What are some quotes from characters in The Crucible that relate to mass hysteria?

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mrs-campbell eNotes educator| Certified Educator

Mass hysteria played a huge roll in The Crucible and in so many innocent people being accused of--and hanged for--witchcraft.  The initial accusations themselves started because of mass hysteria.  If you remember, in act one, Tituba is blamed for being a witch, and told that if she doesn't confess, she will be whipped and hanged.  Well, faced with that unpleasant proposition, she confesses, falsely to witchcraft.  Immediately everyone blesses her as a saint, and treat her like an angel.  Abby sees this and decides that's a great way to get out of being whipped for dancing.  So, she says she was bewitched also and wants to confess.  This starts ALL of the girls, in a mass hysteria, to blaming everyone.  A good quote for this comes in act two as Elizabeth shows how it's gotten out of hand.  What started with just a couple people being accused ended with "fourteen people in the jail now," and Elizabeth says that Abby is the ringleader of it all. She says of what happens in court:

"folks are brought before them, and if they scream and howl and fall to the floor--the person's clapped in the jail for bewitchin' them."

Another example is when the judges ask Mary Warren to faint in act three.  When mass hysteria rises, people get caught up in the crown and behave in ys they wouldn't normally.  When Mary can't faint when she's alone, she describes the hysteria as follows:

"I heard the other girls screaming, and you, Your Honor, you seemed to believe them, and I--It were only sport in the beginning, sir, but then the whole world cried spirits, spirits, and I --I promise you, Mr. Danforth I only thought I saw them but I did not."

That perfectly describes how mass hysteria works, and Mary Warren succombs to it many times in the play.  A last example is through Reverend Parris.  When presented with a petition of 99 people attesting to the innocence of the women in jail, instead of logically reasoning and thinking about such a weighty petition, he immediately jumps on the hysteria bandwagon and proclaims,

"These people should be summoned...for questioning...this is a clear attack upon the court...I think you will want to know, form each and every one of them, what discontents them with you!"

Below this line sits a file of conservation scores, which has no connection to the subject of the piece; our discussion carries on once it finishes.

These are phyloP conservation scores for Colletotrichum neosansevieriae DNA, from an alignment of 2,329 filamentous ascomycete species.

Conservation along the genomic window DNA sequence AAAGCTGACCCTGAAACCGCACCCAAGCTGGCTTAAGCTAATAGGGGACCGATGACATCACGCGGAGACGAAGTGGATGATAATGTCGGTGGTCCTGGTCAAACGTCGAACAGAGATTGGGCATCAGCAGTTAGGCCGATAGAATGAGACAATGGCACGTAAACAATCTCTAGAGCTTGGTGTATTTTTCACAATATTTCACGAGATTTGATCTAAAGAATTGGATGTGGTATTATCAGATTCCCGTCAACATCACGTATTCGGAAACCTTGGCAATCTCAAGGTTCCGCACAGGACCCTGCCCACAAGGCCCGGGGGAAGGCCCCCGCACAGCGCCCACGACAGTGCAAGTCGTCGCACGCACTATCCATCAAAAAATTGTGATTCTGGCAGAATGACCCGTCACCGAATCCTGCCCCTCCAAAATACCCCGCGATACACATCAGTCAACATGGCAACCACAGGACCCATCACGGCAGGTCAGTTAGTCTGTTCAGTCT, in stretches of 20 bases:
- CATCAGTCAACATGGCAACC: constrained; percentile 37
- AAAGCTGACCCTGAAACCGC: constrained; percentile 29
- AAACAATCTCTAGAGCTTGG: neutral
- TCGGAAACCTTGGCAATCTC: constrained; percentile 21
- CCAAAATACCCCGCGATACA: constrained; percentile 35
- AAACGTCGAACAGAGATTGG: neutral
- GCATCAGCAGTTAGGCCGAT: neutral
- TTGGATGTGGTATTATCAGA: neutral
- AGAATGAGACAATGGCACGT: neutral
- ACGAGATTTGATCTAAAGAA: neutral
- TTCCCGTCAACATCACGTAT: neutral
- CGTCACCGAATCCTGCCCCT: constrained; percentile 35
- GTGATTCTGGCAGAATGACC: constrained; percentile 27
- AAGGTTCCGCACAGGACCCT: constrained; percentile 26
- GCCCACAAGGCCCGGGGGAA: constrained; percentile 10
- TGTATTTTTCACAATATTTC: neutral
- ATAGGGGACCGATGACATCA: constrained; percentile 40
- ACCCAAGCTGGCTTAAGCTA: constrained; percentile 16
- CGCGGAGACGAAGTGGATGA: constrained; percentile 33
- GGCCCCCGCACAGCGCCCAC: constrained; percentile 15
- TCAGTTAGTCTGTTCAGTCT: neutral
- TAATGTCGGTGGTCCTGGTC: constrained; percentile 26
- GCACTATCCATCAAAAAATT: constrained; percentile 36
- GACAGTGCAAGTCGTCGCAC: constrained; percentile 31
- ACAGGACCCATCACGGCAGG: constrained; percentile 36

Parris illogically and fearfully wants everyone arrested, instead of taking the petition on its true merit.

I hope that those thoughts helped; good luck!

favoritethings eNotes educator| Certified Educator

At the beginning of Act Two, Elizabeth Proctor tells her husband, John, that "There be fourteen people in the jail now [...]."  This is a number that he can hardly believe, and yet, when Mary Warren returns home, she tells the couple, "There be thirty-nine now."  The incredibly rapid increase in the number of accusations and imprisonments is sure evidence of the growing hysteria.  Then, when Ezekiel Cheever arrives, shortly after Mary's return, he says that he was "given sixteen [new] warrant[s] tonight."  This means that the number of accused witches has gone from thirty-nine to fifty-five in the span of an hour or two: yet more evidence of the growing hysteria.

Further, toward the end of Act Two, John cries

Why do you never wonder if Parris be innocent, or Abigail?  Is the accuser always holy now?  Were they born this morning as clean as God's fingers?  I'll tell you what's walking Salem -- vengeance is walking Salem.  We are what we always were in Salem, but now the little crazy children are jangling the keys of the kingdom, and common vengeance writes the law!  

Hysteria is, perhaps, one way to account for the fact that no one questions Parris, or Abigail.  No one wonders if their motives are pure because the stories the girls tell are too frightening to question.  When fear rages, it breeds hysteria.  We, humans, often behave terribly, and treat one another terribly, when we are afraid.

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The Crucible

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